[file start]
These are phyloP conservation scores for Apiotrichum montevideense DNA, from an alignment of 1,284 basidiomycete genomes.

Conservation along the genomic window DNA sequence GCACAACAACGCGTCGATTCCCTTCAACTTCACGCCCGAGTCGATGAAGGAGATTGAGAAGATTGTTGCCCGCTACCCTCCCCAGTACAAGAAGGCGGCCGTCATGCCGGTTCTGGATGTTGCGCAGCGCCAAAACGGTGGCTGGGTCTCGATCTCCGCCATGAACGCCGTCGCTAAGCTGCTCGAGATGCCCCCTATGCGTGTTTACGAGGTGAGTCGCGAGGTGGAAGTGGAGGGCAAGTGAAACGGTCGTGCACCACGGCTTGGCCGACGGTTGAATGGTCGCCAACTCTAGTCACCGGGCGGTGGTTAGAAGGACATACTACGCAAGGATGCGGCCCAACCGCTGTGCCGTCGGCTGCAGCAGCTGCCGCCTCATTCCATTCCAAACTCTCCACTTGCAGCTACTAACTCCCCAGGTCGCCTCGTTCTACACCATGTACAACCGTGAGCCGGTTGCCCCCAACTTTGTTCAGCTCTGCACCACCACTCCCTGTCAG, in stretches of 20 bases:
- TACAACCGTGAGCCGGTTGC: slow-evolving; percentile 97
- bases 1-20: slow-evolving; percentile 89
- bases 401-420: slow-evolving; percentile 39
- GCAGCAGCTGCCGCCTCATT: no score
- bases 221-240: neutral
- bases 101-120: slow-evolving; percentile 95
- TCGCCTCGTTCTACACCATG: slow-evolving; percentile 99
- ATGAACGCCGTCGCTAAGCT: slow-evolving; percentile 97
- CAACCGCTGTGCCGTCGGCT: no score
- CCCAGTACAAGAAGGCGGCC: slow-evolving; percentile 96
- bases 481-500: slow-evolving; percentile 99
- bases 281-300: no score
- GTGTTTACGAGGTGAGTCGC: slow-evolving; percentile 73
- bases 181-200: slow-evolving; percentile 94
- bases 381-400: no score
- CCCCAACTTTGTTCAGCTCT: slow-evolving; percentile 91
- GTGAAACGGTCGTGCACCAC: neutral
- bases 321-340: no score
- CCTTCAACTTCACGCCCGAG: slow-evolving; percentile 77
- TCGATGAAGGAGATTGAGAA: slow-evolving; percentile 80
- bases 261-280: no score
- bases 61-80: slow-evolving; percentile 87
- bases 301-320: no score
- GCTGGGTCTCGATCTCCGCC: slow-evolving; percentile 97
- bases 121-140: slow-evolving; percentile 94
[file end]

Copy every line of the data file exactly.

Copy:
These are phyloP conservation scores for Apiotrichum montevideense DNA, from an alignment of 1,284 basidiomycete genomes.

Conservation along the genomic window DNA sequence GCACAACAACGCGTCGATTCCCTTCAACTTCACGCCCGAGTCGATGAAGGAGATTGAGAAGATTGTTGCCCGCTACCCTCCCCAGTACAAGAAGGCGGCCGTCATGCCGGTTCTGGATGTTGCGCAGCGCCAAAACGGTGGCTGGGTCTCGATCTCCGCCATGAACGCCGTCGCTAAGCTGCTCGAGATGCCCCCTATGCGTGTTTACGAGGTGAGTCGCGAGGTGGAAGTGGAGGGCAAGTGAAACGGTCGTGCACCACGGCTTGGCCGACGGTTGAATGGTCGCCAACTCTAGTCACCGGGCGGTGGTTAGAAGGACATACTACGCAAGGATGCGGCCCAACCGCTGTGCCGTCGGCTGCAGCAGCTGCCGCCTCATTCCATTCCAAACTCTCCACTTGCAGCTACTAACTCCCCAGGTCGCCTCGTTCTACACCATGTACAACCGTGAGCCGGTTGCCCCCAACTTTGTTCAGCTCTGCACCACCACTCCCTGTCAG, in stretches of 20 bases:
- TACAACCGTGAGCCGGTTGC: slow-evolving; percentile 97
- bases 1-20: slow-evolving; percentile 89
- bases 401-420: slow-evolving; percentile 39
- GCAGCAGCTGCCGCCTCATT: no score
- bases 221-240: neutral
- bases 101-120: slow-evolving; percentile 95
- TCGCCTCGTTCTACACCATG: slow-evolving; percentile 99
- ATGAACGCCGTCGCTAAGCT: slow-evolving; percentile 97
- CAACCGCTGTGCCGTCGGCT: no score
- CCCAGTACAAGAAGGCGGCC: slow-evolving; percentile 96
- bases 481-500: slow-evolving; percentile 99
- bases 281-300: no score
- GTGTTTACGAGGTGAGTCGC: slow-evolving; percentile 73
- bases 181-200: slow-evolving; percentile 94
- bases 381-400: no score
- CCCCAACTTTGTTCAGCTCT: slow-evolving; percentile 91
- GTGAAACGGTCGTGCACCAC: neutral
- bases 321-340: no score
- CCTTCAACTTCACGCCCGAG: slow-evolving; percentile 77
- TCGATGAAGGAGATTGAGAA: slow-evolving; percentile 80
- bases 261-280: no score
- bases 61-80: slow-evolving; percentile 87
- bases 301-320: no score
- GCTGGGTCTCGATCTCCGCC: slow-evolving; percentile 97
- bases 121-140: slow-evolving; percentile 94